FIG. 10 is a flow chart method for quantitative measurement of texture according to an exemplary embodiment of the present invention.

FIG. 11 is an exemplary flow chart method for quantitative correlation of texture according to a preferred embodiment of the present invention.

FIG. 12 is an exemplary flow chart method for quantitative texture model development according to a preferred embodiment of the present invention.

FIG. 13 is an exemplary flow chart method for photo acoustic signal generation according to a preferred embodiment of the present invention.

FIG. 14 is an exemplary flow chart method for acoustic signal processing according to a preferred embodiment of the present invention.

FIG. 15 is an exemplary flow chart method for acoustic statistical processing according to a preferred embodiment of the present invention.

FIG. 16 is an exemplary food snack fingerprinting method according to a preferred exemplary embodiment.

FIG. 17 is an exemplary food snack fingerprinting matching table according to a preferred exemplary embodiment.

FIG. 18 is an exemplary acoustic signal time domain to frequency domain transformation chart according to a preferred embodiment of the present invention.

FIG. 19 is an exemplary texture attribute (hardness) vs. relevant frequencies chart according to a preferred embodiment of the present invention.

FIG. 20 is an exemplary texture attribute (fracturability) vs. relevant frequencies chart according to a preferred embodiment of the present invention.

FIG. 21 is another exemplary texture attribute (hardness) vs. relevant frequencies chart according to a preferred embodiment of the present invention.

DESCRIPTION OF THE PRESENTLY EXEMPLARY EMBODIMENTS

While this invention is susceptible of embodiment in many different forms, there is shown in the drawings and will herein be described in detailed preferred embodiment of the invention with the understanding that the present disclosure is to be considered as an exemplification of the principles of the invention and is not intended to limit the broad aspect of the invention to the embodiment illustrated.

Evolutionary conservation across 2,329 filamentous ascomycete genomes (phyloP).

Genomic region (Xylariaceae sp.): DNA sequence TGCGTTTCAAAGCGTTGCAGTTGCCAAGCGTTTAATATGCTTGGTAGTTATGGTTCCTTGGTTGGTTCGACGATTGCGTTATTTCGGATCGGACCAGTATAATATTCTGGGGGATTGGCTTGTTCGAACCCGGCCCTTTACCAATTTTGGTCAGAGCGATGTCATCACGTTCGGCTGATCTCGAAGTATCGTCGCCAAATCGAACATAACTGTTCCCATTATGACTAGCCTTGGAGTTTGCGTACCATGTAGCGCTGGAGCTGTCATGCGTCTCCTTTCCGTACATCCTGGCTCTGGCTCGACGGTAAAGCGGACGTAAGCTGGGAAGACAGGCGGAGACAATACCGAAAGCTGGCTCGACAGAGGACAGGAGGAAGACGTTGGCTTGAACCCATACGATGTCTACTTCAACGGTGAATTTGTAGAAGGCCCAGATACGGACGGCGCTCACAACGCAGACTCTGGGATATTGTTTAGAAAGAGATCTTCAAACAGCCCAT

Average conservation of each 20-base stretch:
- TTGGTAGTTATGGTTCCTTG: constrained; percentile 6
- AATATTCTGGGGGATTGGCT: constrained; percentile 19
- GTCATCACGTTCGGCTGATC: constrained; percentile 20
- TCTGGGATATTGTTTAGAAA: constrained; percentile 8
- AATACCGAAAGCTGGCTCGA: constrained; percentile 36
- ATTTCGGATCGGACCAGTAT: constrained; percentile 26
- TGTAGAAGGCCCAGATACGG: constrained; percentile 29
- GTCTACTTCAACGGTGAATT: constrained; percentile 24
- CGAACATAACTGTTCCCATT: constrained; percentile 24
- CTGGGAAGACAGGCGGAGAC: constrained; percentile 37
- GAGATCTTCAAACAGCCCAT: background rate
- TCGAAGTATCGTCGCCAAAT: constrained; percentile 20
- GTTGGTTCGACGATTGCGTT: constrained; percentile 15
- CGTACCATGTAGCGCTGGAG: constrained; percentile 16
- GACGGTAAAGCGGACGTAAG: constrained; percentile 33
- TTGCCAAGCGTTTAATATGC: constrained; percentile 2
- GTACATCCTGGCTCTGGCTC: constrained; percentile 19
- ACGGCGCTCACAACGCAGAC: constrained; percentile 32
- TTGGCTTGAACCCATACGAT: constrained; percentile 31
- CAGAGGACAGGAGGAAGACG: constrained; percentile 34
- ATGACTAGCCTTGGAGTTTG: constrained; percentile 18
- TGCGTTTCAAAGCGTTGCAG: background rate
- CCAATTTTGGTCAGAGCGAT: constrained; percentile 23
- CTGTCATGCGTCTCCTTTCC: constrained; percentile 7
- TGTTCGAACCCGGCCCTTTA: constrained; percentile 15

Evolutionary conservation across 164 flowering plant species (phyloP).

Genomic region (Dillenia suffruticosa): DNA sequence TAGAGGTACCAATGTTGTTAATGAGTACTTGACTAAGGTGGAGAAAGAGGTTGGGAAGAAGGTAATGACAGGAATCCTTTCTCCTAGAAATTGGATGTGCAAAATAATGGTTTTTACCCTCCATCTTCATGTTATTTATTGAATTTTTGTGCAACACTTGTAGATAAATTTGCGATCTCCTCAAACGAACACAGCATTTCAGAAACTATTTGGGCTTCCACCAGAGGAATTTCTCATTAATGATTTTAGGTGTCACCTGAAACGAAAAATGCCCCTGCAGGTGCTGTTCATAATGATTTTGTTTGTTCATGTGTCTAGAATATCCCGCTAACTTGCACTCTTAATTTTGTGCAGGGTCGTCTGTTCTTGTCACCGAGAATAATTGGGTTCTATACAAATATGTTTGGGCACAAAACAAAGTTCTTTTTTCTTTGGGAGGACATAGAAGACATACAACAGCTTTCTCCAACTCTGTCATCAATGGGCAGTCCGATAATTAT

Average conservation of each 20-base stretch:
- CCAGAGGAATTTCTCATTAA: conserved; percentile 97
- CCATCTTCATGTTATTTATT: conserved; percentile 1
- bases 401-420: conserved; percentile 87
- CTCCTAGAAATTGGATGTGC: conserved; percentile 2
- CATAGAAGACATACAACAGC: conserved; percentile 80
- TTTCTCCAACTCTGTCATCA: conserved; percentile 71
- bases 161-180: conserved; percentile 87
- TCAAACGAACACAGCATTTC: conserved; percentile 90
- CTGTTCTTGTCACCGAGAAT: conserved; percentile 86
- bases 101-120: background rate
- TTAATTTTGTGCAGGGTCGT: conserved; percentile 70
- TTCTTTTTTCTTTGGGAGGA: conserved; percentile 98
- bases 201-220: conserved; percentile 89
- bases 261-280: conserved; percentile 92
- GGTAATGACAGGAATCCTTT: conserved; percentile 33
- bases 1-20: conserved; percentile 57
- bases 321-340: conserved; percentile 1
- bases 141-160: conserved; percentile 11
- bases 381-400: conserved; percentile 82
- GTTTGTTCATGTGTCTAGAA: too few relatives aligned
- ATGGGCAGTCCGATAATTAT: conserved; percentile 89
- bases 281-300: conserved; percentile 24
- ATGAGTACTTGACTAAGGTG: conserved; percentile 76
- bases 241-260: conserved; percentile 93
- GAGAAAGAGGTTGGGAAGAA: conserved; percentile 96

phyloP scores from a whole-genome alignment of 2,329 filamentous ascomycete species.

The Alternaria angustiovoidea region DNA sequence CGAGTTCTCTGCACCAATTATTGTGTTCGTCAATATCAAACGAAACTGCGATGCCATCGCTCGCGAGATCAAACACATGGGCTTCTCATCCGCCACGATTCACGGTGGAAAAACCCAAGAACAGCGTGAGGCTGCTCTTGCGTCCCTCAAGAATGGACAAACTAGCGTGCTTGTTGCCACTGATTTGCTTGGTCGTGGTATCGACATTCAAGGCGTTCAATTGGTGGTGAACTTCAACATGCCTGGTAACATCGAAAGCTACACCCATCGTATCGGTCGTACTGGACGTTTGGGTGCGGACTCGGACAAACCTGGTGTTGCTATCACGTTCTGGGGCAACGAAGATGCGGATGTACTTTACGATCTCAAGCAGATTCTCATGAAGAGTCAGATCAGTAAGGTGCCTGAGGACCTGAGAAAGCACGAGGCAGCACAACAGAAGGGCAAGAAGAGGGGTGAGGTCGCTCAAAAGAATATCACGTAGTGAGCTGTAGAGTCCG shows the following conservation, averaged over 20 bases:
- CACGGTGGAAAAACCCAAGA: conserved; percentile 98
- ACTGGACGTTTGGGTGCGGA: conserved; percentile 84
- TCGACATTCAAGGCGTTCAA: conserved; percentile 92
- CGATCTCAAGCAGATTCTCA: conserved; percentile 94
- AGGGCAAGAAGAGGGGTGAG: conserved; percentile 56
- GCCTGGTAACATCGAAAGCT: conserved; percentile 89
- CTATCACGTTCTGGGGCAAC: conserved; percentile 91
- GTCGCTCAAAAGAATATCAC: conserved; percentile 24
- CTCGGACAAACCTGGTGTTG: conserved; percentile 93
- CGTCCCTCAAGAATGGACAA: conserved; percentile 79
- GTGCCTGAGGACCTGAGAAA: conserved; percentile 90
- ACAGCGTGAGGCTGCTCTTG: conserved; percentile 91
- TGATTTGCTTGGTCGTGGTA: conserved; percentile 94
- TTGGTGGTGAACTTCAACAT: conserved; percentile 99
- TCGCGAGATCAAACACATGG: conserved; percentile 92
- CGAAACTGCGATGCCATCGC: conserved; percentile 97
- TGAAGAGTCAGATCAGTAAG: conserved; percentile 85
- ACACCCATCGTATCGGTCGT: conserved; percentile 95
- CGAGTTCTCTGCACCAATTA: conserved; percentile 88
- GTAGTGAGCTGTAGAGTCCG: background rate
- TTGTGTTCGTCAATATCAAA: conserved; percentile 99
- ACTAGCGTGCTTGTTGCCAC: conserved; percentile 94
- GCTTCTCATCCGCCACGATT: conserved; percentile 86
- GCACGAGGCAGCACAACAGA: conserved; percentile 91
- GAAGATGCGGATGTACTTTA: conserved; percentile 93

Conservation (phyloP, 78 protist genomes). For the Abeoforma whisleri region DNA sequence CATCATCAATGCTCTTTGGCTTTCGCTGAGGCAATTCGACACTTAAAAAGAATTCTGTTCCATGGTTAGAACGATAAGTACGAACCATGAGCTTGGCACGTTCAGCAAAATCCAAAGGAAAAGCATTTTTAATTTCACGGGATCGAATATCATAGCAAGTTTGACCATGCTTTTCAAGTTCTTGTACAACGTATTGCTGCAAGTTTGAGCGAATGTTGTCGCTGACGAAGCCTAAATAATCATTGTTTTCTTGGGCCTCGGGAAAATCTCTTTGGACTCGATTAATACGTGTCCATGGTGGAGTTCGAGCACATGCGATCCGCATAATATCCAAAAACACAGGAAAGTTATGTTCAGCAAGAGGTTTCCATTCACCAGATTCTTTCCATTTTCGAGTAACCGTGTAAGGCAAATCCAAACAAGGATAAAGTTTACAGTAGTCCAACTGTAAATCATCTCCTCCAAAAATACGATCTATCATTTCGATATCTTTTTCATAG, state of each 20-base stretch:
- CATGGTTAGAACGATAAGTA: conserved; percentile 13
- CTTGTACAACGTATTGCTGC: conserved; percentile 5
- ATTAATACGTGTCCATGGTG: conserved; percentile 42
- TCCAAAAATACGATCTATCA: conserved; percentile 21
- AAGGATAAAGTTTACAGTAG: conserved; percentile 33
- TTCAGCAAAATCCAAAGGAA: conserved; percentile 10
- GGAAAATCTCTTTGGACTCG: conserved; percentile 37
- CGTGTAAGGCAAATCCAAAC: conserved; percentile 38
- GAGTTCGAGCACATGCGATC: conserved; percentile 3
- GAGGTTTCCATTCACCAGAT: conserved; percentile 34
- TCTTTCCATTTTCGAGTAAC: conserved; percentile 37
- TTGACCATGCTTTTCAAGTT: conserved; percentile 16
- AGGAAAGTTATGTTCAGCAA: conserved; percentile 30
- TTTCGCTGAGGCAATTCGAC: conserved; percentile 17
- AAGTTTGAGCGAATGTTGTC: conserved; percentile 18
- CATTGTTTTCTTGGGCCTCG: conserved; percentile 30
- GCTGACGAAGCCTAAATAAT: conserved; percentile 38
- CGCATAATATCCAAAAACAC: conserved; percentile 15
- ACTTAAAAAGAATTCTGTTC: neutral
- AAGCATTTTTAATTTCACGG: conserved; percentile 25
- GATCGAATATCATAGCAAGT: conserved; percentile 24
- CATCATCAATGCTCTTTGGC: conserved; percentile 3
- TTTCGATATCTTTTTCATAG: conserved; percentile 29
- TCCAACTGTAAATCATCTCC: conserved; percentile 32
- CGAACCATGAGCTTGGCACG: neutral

The numerous innovative teachings of the present application will be described with particular reference to the presently exemplary embodiment, wherein these innovative teachings are advantageously applied to quantitative measurement of texture attributes for food snacks apparatus and method. However, it should be understood that this embodiment is only one example of the many advantageous uses of the innovative teachings herein. In general, statements made in the specification of the present application do not necessarily limit any of the various claimed inventions. Moreover, some statements may apply to some inventive features but not to others.

The term “texture” as used herein is defined a composite property related to a number of physical properties such as hardness, fracturability, tooth-pack, roughness of mass, moistness of mass, residual greasiness, surface roughness, and surface oiliness. It should be noted that the term “texture” and “texture attribute” is used interchangeably to indicate one or more properties of texture. It should be noted that the terms “descriptive panel number”, “taste panel score”, “qualitative texture number” and “taste panel number” are used inter-changeably to indicate a qualitative measurement of texture measurements by an expert panel. It should be noted that the terms “photo acoustic model” “acoustic model” “acoustic texture model” “quantitative texture attribute model” are used inter-changeably to indicate a quantitative model for a texture attribute of a food snack.

Exemplary Embodiment System for Quantitative Measurement of Texture Attributes (0400-0900)

One aspect of the present invention provides a method to quantitatively measure the texture attributes of food snacks. Another aspect of the present invention involves correlating the quantitative texture attribute measurement to a qualitatively measured texture attribute by an expert panel. The present invention is also directed towards developing a texture attribute model based on relevant frequencies in a captured acoustic signal. According to yet another aspect of the present invention, food snacks are identified (“food finger printing”) based on photo acoustic quantitative food snack property measurement.

Applicants herein have created a system that comprises an energy excitation tool for directing energy towards a food snack, an acoustic capturing device for recording/capturing an acoustic signal from the food snack and a data processing unit that processes the captured acoustic signal and generates a texture attribute model. In one embodiment, the energy excitation tool is a laser generating tool that is configured to generate a laser. There are a number of embodiments of this invention which fall within the scope of the invention in its broadest sense.

Exemplary Embodiment Texture Measurement Tool (0400)